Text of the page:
1. Music: The Very Best of Vince Guaraldi, The Very Best of Bill Evans, and The Bill Evans Trio, Moon Beams
In the last year, Concord Music Group re-released and compiled great jazz collections for those into mid-century modern jazz. The best offerings included Vince Guaraldi’s Peanuts-infused classics and Bill Evans’ elegiac piano stylings. Moon Beams may be one of the saddest jazz records of all time, but it has some of the most elegant, beautiful piano chord progressions recorded in music history.
Guaraldi’s “hits,” of course, are Christmas-appropriate and make you feel like walking, head down, past a doghouse containing a sleeping beagle and his canary friend who flies upside-down. This reviewer is very grateful these recordings have been released again for generations of future fans and music historians.
2. . . . And more music: The Monks, Black Monk Time
While this hasn’t been rereleased this year, this aural boot to the head has been invading my iPod’s playlist throughout most of 2012. I love garage rock music from the 1960s, and if you do too, this may be a revelation. I first heard this militaristic mid-1960s punk classic when I was a disgruntled G.I. in the late 1990s, and it fit my mood perfectly. Although I’m a lot happier (and no longer in the military) now, I still love revisiting this petulant sound time and time again. This is an essential purchase. This album makes the Velvet Underground sound like the Free Design.
3. EVEN MORE MUSIC: France Gall, Made in France: France Gall’s Baby Pop
You don’t even have to know French to know “Les Sucettes,” written by dirty old man/genius Serge Gainsbourg, was sort of filthy. It’s made even better (by better, I mean worse) by the fact that Gall was about 16 when she recorded it. This disc is full of stomping French-girl yé-yé pop and deserves heavy rotation.
4. Screw Liz & Dick, let’s talk about the real Liz Taylor.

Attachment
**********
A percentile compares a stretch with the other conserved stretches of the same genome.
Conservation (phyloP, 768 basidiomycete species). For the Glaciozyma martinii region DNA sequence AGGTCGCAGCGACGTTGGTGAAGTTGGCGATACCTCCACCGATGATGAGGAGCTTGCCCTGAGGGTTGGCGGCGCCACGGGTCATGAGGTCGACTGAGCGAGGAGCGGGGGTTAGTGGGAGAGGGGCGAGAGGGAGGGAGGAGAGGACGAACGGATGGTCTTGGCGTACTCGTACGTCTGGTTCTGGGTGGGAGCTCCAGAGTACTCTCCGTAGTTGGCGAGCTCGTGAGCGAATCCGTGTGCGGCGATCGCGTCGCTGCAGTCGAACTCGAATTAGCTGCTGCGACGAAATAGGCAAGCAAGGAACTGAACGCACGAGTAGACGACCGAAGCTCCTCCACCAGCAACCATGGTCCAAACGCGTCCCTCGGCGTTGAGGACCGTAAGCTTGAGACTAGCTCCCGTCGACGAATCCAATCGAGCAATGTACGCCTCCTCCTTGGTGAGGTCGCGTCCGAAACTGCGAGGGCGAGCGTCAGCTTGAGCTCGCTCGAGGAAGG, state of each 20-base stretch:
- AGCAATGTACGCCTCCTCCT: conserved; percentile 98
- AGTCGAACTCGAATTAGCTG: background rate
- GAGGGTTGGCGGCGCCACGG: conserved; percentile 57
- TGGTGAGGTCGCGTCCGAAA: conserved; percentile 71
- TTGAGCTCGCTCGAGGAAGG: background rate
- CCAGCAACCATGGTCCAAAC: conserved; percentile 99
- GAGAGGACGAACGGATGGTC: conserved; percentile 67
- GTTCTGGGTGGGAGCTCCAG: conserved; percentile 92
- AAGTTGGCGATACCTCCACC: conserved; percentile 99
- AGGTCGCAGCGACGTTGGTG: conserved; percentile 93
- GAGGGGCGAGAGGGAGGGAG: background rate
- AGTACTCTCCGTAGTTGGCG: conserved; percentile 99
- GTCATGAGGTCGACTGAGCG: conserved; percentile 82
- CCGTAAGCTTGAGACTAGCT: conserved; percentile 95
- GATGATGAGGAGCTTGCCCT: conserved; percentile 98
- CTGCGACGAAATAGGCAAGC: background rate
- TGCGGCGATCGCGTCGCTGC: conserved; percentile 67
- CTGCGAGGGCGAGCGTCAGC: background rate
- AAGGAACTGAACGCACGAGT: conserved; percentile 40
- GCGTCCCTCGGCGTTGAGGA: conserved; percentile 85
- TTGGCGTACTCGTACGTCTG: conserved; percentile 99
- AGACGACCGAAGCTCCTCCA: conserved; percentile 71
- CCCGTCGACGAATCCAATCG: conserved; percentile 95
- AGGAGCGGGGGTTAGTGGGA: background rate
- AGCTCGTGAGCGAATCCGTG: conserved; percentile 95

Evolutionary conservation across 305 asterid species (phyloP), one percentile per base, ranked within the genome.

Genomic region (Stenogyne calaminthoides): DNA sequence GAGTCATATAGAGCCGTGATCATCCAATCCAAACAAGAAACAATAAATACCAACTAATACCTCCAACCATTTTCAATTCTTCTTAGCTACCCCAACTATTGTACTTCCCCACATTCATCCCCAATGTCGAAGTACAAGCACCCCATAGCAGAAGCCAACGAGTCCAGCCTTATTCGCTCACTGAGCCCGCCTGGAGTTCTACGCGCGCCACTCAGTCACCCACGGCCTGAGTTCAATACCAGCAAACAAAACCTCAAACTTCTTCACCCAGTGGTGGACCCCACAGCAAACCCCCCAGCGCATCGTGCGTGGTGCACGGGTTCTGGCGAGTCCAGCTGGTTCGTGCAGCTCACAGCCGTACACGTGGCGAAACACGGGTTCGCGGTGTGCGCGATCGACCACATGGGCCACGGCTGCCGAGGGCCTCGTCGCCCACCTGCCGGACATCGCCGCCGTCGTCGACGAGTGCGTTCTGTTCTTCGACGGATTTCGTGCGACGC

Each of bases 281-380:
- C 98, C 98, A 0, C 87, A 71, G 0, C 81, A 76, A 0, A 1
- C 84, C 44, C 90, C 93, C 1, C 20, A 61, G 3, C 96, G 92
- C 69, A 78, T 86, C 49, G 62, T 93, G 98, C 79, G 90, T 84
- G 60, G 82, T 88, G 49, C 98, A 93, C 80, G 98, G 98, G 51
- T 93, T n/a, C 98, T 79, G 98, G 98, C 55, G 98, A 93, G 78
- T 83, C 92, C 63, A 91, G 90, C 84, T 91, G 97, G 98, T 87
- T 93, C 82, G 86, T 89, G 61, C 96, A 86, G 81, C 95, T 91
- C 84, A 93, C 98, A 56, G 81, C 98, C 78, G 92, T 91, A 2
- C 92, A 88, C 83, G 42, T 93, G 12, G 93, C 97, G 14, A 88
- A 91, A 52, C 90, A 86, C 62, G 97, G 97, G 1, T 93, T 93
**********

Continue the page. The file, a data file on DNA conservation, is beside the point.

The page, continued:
One of the year’s biggest TV events was the premier of Lifetime’s craptastic Liz & Dick, which was an attempt to tell the story of the world’s two biggest drama queens with the aid of one current hot mess, La Lindsay Lohan, who at the time of my writing this, has just been arrested AGAIN (this time for beating up a psychic palm reader at some grimy club—I wish I had made that up).
In all fairness to Lohan, in my estimation, the movie’s shortcomings weren’t her fault. The story line jumped around insanely, with no regard to real timelines, and the script was pretty ridiculous. The real Liz died in 2011, but I have just discovered her foray into mid-1970s craziness with some Italian mess of a film called The Driver’s Seat. It had a cameo by Andy Warhol, which sort of explains the whole thing. At any rate, here’s a clip of the real deal putting on her makeup while looking like your crazy, 89-year-old Aunt Mamie. You were gone too soon, Liz! White Diamonds forever (“NOT SO FAST, TOM RYAN!”).
5. AND WAIT, DID YOU GET SICK OF MUSIC? BECAUSE HERE IS MORE: John Cale, Shifty Adventures in Nookie Wood
This year was a pretty great year for reissues, but this is my favorite original disc delivered by one of rock music’s biggest badasses, 70-year-old John Cale. His latest disc hearkens back, I think, to some of his glacial, mid-1980s best sober moments (Artificial Intelligence). Cale has been in the business for almost 50 years, but unlike the Rolling Stones (yeah, I said it), he still holds on to modernity and relevance. This is essential listening for Cale fans and people who just love good music. Let’s hope Cale sticks around for at least another 70 years!